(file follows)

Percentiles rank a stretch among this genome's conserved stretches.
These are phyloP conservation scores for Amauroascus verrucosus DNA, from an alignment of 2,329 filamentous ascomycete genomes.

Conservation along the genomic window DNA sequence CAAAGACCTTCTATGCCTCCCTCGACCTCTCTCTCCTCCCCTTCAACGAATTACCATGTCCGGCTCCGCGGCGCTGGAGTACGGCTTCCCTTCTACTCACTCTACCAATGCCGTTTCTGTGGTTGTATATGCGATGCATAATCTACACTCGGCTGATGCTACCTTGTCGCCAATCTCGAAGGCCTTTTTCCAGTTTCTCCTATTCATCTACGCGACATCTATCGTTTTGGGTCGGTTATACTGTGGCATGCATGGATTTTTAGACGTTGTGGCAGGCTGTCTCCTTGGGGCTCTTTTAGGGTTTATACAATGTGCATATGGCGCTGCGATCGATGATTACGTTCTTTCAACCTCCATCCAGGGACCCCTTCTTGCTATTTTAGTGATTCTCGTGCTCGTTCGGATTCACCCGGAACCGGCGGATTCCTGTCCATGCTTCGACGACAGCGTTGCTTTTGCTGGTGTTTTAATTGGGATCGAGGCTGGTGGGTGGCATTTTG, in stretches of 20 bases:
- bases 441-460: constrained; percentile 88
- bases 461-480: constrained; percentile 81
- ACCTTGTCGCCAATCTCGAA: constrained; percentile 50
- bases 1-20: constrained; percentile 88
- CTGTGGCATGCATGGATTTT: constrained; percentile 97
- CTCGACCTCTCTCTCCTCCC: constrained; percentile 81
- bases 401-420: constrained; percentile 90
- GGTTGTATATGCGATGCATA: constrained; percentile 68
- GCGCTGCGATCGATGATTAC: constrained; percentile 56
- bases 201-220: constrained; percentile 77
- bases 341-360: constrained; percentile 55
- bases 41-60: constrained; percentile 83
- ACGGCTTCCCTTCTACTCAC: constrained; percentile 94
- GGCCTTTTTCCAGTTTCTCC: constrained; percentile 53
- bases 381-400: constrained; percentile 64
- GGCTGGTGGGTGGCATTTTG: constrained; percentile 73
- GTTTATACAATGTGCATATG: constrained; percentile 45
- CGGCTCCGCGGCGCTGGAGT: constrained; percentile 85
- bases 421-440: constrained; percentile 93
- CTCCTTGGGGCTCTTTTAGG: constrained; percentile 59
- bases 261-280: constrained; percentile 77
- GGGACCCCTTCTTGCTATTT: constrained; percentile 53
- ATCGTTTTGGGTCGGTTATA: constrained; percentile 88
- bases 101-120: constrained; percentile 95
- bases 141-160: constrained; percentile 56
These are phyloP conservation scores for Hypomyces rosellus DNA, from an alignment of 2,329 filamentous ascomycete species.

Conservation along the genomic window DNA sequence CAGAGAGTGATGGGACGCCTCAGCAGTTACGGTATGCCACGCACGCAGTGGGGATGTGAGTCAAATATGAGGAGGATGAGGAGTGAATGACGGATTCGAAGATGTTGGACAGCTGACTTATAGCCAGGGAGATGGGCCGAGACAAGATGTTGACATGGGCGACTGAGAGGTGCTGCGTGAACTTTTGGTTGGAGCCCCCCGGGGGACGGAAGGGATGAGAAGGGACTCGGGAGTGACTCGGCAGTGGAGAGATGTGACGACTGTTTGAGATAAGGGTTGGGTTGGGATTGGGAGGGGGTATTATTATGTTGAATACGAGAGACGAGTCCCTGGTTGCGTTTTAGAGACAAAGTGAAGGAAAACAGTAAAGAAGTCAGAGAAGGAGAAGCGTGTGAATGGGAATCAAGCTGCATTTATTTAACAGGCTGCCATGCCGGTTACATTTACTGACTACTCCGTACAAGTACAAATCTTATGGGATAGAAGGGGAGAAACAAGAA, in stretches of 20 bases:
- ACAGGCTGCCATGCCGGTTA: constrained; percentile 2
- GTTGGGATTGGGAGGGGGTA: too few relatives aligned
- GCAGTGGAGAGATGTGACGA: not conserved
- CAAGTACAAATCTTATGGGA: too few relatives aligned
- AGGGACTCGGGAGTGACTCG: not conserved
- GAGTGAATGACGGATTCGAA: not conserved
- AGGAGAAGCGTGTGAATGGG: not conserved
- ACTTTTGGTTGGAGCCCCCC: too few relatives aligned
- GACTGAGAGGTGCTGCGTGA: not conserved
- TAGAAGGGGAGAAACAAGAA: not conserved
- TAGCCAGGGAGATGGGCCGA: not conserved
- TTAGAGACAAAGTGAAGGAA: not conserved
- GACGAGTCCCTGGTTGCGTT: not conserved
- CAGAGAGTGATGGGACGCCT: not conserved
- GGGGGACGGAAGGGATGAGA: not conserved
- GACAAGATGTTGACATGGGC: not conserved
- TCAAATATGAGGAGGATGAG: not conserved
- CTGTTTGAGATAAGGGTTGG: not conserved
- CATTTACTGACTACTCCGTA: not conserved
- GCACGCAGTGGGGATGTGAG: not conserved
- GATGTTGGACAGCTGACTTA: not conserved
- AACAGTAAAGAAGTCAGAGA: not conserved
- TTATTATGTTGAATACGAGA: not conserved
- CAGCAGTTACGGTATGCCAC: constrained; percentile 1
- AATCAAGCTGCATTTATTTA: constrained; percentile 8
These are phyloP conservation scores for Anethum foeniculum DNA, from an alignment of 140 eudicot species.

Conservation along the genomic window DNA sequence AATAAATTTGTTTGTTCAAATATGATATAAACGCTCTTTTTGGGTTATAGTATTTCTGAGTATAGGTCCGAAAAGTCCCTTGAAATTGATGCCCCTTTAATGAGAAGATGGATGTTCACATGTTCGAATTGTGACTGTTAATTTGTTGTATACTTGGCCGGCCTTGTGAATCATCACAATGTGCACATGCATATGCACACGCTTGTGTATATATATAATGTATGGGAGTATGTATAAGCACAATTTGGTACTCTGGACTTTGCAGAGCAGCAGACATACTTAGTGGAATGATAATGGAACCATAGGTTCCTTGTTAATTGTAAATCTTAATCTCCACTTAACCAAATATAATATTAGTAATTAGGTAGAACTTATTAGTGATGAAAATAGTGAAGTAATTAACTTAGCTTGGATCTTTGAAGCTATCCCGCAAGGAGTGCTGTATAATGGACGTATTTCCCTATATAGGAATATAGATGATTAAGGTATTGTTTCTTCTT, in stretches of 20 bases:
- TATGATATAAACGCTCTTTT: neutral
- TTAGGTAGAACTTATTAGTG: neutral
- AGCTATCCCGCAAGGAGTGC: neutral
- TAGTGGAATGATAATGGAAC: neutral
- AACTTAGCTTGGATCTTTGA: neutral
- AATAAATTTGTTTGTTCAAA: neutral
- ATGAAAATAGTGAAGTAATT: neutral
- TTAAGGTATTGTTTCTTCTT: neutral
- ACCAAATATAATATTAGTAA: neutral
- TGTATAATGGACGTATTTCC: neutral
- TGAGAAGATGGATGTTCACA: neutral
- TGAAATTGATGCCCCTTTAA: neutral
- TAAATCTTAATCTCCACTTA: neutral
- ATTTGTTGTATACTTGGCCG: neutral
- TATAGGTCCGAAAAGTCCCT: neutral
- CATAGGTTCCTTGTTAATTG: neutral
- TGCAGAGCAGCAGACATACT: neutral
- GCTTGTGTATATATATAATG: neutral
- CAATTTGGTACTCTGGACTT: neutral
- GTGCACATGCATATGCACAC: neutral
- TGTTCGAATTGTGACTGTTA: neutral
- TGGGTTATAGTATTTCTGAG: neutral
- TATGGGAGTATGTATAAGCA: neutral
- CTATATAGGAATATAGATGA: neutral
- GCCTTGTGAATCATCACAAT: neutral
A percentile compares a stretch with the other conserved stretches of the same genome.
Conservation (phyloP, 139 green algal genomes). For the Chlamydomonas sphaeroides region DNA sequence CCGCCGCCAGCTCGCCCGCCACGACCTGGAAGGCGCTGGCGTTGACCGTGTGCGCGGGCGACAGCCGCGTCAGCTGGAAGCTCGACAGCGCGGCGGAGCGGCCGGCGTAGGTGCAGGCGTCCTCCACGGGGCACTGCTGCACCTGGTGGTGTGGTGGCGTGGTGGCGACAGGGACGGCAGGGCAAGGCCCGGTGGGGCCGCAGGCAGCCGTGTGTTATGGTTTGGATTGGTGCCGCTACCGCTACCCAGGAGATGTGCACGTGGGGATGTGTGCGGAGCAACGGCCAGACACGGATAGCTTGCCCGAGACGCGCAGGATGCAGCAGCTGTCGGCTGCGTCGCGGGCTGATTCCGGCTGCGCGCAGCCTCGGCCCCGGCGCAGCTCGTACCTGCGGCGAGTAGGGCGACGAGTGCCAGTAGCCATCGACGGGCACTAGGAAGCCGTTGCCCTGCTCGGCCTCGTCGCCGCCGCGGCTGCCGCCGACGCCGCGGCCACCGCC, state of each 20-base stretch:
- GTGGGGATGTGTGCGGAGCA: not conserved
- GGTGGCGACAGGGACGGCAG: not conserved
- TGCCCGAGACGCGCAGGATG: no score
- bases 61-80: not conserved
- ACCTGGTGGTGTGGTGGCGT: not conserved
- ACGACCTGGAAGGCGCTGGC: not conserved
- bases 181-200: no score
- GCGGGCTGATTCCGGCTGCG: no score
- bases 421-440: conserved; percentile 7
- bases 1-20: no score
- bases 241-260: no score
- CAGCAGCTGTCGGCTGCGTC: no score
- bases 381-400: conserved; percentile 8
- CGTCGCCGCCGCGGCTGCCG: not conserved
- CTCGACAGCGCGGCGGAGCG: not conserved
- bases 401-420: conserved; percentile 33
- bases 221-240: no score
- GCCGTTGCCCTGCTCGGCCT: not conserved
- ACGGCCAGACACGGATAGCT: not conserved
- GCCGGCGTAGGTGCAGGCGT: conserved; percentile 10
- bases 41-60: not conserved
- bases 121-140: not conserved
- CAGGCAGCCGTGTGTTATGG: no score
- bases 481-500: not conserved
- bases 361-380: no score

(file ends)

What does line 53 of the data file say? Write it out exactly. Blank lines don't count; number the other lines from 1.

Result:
- TTATTATGTTGAATACGAGA: not conserved